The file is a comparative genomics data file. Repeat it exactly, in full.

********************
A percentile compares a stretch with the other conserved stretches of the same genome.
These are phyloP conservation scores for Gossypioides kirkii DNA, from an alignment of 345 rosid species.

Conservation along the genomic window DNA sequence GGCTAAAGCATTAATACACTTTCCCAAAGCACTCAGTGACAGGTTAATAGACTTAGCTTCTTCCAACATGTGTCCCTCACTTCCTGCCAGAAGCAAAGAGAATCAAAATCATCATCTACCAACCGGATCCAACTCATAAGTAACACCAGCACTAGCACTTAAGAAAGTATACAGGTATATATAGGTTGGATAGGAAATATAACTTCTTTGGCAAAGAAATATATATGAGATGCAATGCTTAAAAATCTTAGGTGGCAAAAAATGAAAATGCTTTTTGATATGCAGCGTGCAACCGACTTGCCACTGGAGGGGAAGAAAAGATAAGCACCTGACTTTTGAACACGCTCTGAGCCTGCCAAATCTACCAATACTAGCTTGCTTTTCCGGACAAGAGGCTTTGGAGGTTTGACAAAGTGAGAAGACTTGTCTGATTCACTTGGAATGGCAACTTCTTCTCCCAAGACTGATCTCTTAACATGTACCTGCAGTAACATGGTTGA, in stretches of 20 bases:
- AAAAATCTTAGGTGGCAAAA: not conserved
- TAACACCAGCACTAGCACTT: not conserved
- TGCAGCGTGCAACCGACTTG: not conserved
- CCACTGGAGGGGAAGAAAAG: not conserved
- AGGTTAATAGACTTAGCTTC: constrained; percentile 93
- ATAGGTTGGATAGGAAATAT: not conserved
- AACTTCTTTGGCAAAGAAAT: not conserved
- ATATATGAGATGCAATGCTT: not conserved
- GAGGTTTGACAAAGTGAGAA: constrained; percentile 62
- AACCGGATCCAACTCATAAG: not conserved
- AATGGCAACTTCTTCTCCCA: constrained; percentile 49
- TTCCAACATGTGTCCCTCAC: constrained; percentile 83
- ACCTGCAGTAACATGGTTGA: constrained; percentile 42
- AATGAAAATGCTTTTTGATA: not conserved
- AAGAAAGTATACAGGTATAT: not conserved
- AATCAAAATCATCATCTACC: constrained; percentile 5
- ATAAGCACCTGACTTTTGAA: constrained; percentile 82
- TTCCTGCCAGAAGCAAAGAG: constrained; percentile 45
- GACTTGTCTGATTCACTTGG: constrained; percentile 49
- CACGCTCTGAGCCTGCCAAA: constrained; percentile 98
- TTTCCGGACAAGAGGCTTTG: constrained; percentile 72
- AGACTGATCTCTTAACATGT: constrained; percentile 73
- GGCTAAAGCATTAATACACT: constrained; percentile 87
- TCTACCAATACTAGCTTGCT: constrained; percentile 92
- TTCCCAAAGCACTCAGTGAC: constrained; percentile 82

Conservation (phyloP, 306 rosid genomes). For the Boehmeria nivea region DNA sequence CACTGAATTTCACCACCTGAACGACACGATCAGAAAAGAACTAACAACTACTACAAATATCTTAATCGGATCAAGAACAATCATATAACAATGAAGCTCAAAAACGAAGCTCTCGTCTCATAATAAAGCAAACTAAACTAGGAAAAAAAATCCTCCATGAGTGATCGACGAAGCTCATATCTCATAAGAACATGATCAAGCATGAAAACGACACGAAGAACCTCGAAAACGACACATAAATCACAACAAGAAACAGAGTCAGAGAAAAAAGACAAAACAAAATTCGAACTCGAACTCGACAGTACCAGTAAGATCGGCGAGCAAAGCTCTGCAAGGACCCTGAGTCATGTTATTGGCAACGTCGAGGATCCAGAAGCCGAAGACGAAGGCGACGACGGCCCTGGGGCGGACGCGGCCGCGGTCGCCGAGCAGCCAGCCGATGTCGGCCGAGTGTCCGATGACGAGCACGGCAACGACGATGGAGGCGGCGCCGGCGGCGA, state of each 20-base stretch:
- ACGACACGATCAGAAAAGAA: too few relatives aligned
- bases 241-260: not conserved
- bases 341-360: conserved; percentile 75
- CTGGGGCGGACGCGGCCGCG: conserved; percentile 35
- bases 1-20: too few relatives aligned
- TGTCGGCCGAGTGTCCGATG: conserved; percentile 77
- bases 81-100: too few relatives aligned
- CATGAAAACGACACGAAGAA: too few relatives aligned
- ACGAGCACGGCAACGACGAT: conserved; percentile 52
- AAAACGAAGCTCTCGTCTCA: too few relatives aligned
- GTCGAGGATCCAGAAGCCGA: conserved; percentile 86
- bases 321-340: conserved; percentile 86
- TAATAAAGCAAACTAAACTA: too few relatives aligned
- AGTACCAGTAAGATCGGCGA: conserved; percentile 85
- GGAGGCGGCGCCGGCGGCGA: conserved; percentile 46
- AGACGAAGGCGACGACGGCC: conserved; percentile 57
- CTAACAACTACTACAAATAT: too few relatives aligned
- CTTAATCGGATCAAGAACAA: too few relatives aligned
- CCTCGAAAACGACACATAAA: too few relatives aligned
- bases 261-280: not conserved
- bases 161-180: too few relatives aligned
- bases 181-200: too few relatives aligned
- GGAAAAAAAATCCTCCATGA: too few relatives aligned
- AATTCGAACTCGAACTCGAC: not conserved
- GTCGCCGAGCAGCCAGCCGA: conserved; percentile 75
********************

A percentile compares a stretch with the other conserved stretches of the same genome.
These are phyloP conservation scores for Gossypioides kirkii DNA, from an alignment of 345 rosid species.

Conservation along the genomic window DNA sequence GGCTAAAGCATTAATACACTTTCCCAAAGCACTCAGTGACAGGTTAATAGACTTAGCTTCTTCCAACATGTGTCCCTCACTTCCTGCCAGAAGCAAAGAGAATCAAAATCATCATCTACCAACCGGATCCAACTCATAAGTAACACCAGCACTAGCACTTAAGAAAGTATACAGGTATATATAGGTTGGATAGGAAATATAACTTCTTTGGCAAAGAAATATATATGAGATGCAATGCTTAAAAATCTTAGGTGGCAAAAAATGAAAATGCTTTTTGATATGCAGCGTGCAACCGACTTGCCACTGGAGGGGAAGAAAAGATAAGCACCTGACTTTTGAACACGCTCTGAGCCTGCCAAATCTACCAATACTAGCTTGCTTTTCCGGACAAGAGGCTTTGGAGGTTTGACAAAGTGAGAAGACTTGTCTGATTCACTTGGAATGGCAACTTCTTCTCCCAAGACTGATCTCTTAACATGTACCTGCAGTAACATGGTTGA, in stretches of 20 bases:
- AAAAATCTTAGGTGGCAAAA: not conserved
- TAACACCAGCACTAGCACTT: not conserved
- TGCAGCGTGCAACCGACTTG: not conserved
- CCACTGGAGGGGAAGAAAAG: not conserved
- AGGTTAATAGACTTAGCTTC: constrained; percentile 93
- ATAGGTTGGATAGGAAATAT: not conserved
- AACTTCTTTGGCAAAGAAAT: not conserved
- ATATATGAGATGCAATGCTT: not conserved
- GAGGTTTGACAAAGTGAGAA: constrained; percentile 62
- AACCGGATCCAACTCATAAG: not conserved
- AATGGCAACTTCTTCTCCCA: constrained; percentile 49
- TTCCAACATGTGTCCCTCAC: constrained; percentile 83
- ACCTGCAGTAACATGGTTGA: constrained; percentile 42
- AATGAAAATGCTTTTTGATA: not conserved
- AAGAAAGTATACAGGTATAT: not conserved
- AATCAAAATCATCATCTACC: constrained; percentile 5
- ATAAGCACCTGACTTTTGAA: constrained; percentile 82
- TTCCTGCCAGAAGCAAAGAG: constrained; percentile 45
- GACTTGTCTGATTCACTTGG: constrained; percentile 49
- CACGCTCTGAGCCTGCCAAA: constrained; percentile 98
- TTTCCGGACAAGAGGCTTTG: constrained; percentile 72
- AGACTGATCTCTTAACATGT: constrained; percentile 73
- GGCTAAAGCATTAATACACT: constrained; percentile 87
- TCTACCAATACTAGCTTGCT: constrained; percentile 92
- TTCCCAAAGCACTCAGTGAC: constrained; percentile 82

Conservation (phyloP, 306 rosid genomes). For the Boehmeria nivea region DNA sequence CACTGAATTTCACCACCTGAACGACACGATCAGAAAAGAACTAACAACTACTACAAATATCTTAATCGGATCAAGAACAATCATATAACAATGAAGCTCAAAAACGAAGCTCTCGTCTCATAATAAAGCAAACTAAACTAGGAAAAAAAATCCTCCATGAGTGATCGACGAAGCTCATATCTCATAAGAACATGATCAAGCATGAAAACGACACGAAGAACCTCGAAAACGACACATAAATCACAACAAGAAACAGAGTCAGAGAAAAAAGACAAAACAAAATTCGAACTCGAACTCGACAGTACCAGTAAGATCGGCGAGCAAAGCTCTGCAAGGACCCTGAGTCATGTTATTGGCAACGTCGAGGATCCAGAAGCCGAAGACGAAGGCGACGACGGCCCTGGGGCGGACGCGGCCGCGGTCGCCGAGCAGCCAGCCGATGTCGGCCGAGTGTCCGATGACGAGCACGGCAACGACGATGGAGGCGGCGCCGGCGGCGA, state of each 20-base stretch:
- ACGACACGATCAGAAAAGAA: too few relatives aligned
- bases 241-260: not conserved
- bases 341-360: conserved; percentile 75
- CTGGGGCGGACGCGGCCGCG: conserved; percentile 35
- bases 1-20: too few relatives aligned
- TGTCGGCCGAGTGTCCGATG: conserved; percentile 77
- bases 81-100: too few relatives aligned
- CATGAAAACGACACGAAGAA: too few relatives aligned
- ACGAGCACGGCAACGACGAT: conserved; percentile 52
- AAAACGAAGCTCTCGTCTCA: too few relatives aligned
- GTCGAGGATCCAGAAGCCGA: conserved; percentile 86
- bases 321-340: conserved; percentile 86
- TAATAAAGCAAACTAAACTA: too few relatives aligned
- AGTACCAGTAAGATCGGCGA: conserved; percentile 85
- GGAGGCGGCGCCGGCGGCGA: conserved; percentile 46
- AGACGAAGGCGACGACGGCC: conserved; percentile 57
- CTAACAACTACTACAAATAT: too few relatives aligned
- CTTAATCGGATCAAGAACAA: too few relatives aligned
- CCTCGAAAACGACACATAAA: too few relatives aligned
- bases 261-280: not conserved
- bases 161-180: too few relatives aligned
- bases 181-200: too few relatives aligned
- GGAAAAAAAATCCTCCATGA: too few relatives aligned
- AATTCGAACTCGAACTCGAC: not conserved
- GTCGCCGAGCAGCCAGCCGA: conserved; percentile 75